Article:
Photograph by Felipe Buitrago
Passing Lanes: Swim coach John Bitter wants to see a world-class pool at the Santa Clara Swim Center.
Drowning in Neglect
Olympic glory fades as Santa Clara, once the national capital of competitive swimming, ignores its once great pools
By Erin Sherbert
WHILE the sports buzz in Santa Clara has been about when the 49ers will arrive, the city's oldest and most famous athletic gem is being neglected.
The 41-year-old George Haines International Swim Center is a world-famous sports complex where numerous Olympic swimmers, including Olympic hero Mark Spitz, got their start. The center is home to the Santa Clara Aquamaids, a club that has produced more than half of all U.S. Olympic Team synchronized swimmers.
On the surface, the Swim Center's pools look sturdy and grand. Only die-hard competitive swimmers know how the old pool can slow them down. Time has deteriorated the venerable facility. The average lifespan of a competitive pool is 25 to 30 years, so the Swim Center's upgrade is at least 10 years overdue. The gutter and filter systems are becoming decrepit, and the pool isn't deep enough to hold some of the country's most notable swim meets.
Santa Clara is well aware of what it needs to do to preserve its world-class reputation: build four new Olympic-quality pools, including two competition pools and a diving well.
The city estimates it will cost $50 million at the very least to make the Swim Center what it once was—the envy of swimmers around the world.
The expense of the project is what has kept it on the back burner year after year. The city's capital budget is roughly $92 million, and other projects including a senior center have taken precedence. The last time the city considered plans to overhaul the Swim Center was a few years ago when San Francisco was looking to place a bid to host the 2016 Olympics. Those plans fell through when the city decided it just couldn't afford to finance a new swim center of world-class caliber.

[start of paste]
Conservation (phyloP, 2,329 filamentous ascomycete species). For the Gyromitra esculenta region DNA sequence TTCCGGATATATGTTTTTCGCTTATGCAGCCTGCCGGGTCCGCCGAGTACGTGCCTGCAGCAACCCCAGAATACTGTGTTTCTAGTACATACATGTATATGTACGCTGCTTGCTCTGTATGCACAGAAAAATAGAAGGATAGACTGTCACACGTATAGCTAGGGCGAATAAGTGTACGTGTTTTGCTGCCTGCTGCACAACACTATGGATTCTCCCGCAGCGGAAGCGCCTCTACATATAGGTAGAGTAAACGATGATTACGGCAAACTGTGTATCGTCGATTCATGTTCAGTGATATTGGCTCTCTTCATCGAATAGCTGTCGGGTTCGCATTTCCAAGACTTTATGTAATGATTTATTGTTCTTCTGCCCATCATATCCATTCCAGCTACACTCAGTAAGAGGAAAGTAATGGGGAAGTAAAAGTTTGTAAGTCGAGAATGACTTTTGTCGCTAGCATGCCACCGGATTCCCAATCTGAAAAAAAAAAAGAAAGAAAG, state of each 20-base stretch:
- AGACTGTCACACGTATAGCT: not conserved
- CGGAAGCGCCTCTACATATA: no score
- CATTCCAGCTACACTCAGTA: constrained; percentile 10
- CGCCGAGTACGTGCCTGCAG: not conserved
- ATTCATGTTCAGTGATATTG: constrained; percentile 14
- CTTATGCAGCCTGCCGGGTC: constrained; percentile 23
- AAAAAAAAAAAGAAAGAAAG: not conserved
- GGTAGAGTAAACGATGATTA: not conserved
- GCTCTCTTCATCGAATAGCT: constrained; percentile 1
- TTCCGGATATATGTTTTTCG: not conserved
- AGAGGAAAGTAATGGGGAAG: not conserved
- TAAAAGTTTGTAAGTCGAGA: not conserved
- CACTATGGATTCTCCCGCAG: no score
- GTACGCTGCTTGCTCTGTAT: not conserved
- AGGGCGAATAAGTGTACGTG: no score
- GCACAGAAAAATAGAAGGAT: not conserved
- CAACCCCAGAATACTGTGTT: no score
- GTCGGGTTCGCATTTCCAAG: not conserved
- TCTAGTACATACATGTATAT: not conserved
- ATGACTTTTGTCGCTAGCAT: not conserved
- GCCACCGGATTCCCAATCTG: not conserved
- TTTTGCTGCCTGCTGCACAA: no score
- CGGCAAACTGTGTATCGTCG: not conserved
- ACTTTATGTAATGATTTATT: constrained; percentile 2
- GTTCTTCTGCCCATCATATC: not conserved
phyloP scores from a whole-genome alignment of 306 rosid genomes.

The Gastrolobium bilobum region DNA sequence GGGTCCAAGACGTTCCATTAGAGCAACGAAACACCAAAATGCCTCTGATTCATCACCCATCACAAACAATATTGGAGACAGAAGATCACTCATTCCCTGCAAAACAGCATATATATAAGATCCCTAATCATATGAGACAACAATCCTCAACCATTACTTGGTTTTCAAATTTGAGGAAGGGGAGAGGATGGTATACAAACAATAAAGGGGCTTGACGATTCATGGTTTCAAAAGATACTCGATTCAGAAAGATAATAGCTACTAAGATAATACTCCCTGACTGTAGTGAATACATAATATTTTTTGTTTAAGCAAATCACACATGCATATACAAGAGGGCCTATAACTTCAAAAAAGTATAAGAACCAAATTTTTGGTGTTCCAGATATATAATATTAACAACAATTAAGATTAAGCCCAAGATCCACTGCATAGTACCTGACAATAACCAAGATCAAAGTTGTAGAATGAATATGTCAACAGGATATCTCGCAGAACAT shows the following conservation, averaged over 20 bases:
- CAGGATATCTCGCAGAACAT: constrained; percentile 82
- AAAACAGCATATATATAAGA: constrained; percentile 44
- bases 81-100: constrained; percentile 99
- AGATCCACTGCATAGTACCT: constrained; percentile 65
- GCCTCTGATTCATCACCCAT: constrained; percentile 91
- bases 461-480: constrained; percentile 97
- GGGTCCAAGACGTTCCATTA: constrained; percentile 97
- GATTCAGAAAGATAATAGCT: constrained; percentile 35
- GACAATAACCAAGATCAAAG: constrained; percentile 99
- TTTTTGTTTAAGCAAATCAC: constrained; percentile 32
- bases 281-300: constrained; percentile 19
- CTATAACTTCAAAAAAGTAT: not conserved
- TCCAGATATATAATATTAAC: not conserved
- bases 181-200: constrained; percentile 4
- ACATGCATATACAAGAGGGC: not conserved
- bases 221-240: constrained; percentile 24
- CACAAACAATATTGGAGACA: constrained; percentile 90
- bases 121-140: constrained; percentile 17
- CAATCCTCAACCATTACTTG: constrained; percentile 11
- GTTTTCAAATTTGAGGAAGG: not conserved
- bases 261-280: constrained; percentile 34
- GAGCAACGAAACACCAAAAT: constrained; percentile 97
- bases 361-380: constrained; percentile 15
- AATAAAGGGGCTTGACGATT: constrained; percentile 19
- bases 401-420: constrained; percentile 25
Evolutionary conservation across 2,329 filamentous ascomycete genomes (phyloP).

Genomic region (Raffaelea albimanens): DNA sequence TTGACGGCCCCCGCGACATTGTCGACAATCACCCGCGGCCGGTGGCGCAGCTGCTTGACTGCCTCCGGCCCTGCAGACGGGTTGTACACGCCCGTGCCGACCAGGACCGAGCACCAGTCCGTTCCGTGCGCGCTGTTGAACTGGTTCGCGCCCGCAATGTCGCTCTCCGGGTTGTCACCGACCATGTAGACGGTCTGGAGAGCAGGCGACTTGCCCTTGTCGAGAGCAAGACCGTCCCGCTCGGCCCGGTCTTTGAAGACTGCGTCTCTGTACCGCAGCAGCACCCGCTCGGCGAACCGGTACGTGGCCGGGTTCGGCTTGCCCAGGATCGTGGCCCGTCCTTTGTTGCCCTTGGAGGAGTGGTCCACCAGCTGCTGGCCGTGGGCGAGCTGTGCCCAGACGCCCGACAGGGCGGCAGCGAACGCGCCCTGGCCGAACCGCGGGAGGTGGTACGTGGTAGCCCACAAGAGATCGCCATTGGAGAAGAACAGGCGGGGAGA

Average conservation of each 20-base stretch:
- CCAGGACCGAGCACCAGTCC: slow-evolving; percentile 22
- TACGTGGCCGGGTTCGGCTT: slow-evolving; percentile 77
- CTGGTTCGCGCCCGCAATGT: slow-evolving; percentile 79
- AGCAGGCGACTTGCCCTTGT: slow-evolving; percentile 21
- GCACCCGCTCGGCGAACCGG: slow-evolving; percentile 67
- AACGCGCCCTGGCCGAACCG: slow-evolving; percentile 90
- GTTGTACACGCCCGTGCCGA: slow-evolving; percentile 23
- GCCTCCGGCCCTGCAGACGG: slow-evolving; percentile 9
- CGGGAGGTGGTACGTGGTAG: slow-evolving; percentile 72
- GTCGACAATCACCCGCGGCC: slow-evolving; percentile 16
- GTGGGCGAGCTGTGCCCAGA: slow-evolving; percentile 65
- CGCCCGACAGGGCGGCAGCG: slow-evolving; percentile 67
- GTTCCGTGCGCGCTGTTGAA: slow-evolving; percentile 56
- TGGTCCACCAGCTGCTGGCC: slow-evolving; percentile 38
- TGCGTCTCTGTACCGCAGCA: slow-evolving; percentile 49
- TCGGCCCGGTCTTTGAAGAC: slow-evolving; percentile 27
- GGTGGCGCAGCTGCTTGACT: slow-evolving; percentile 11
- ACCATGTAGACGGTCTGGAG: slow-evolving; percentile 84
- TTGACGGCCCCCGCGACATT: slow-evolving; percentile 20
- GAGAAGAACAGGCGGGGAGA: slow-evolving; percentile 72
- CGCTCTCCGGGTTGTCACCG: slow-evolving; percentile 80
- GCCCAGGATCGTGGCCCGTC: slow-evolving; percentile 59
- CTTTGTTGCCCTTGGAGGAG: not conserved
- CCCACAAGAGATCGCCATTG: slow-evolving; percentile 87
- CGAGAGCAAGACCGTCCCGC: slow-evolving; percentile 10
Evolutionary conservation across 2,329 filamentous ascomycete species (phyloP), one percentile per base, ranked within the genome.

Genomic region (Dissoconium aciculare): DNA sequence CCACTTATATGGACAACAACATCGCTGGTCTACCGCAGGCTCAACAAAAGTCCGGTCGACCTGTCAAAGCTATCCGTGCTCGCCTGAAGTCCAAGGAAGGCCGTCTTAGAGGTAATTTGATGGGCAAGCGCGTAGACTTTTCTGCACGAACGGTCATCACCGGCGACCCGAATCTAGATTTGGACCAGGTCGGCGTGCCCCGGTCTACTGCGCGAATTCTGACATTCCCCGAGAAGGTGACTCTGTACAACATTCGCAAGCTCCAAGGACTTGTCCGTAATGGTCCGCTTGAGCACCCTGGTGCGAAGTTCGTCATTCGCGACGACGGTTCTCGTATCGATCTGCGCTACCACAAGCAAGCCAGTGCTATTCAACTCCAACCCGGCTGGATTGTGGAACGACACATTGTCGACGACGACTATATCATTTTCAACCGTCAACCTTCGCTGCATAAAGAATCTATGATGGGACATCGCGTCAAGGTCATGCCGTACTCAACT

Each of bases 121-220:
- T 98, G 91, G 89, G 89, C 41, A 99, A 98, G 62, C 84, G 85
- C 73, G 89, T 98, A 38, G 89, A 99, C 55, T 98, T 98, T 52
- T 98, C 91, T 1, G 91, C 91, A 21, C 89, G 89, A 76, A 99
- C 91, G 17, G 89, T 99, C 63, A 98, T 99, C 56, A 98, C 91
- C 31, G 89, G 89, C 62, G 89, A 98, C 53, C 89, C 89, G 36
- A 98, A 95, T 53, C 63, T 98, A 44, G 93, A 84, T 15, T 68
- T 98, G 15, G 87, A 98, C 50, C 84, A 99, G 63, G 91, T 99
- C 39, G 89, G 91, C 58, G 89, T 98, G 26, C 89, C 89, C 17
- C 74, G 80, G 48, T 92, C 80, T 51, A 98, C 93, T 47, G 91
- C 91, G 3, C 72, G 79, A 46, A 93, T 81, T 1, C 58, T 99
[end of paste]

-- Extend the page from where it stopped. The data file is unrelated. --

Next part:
John Bitter, head coach of the Santa Clara Swim Club, says the city could keep its elite status in the swimming world and continue to attract some of the top swim meets in the nation, but needs the new pools. Bitter's club has more than 400 Santa Clara kids enrolled in its competitive program.
"This club has played such a prominent role in the history of this sport in the country," Bitter said. "Now, if we had the right facility, there is no telling what we could do here."
Fast in the Past
When swim coach George Haines founded the Swim Club in 1951, his 13 swimmers practiced in local swimming holes, and at Stevens Creek Reservoir, where they calculated that the distance between the face of the damn and a certain tree was 500 yards.
Haines, who later became an Olympic swim coach, was producing Olympic swimmers by the early 1960s. In 1968, 17 Santa Clara swimmers made it to the Olympics. At that time, the head of the city's Parks and Recreation Department, who was close friends with Haines, saw the need for a competitive swim center in town. But the concept met with great controversy; the community didn't see the need for an Olympic-style swim center, especially one that was being proposed on land rich with prune orchards.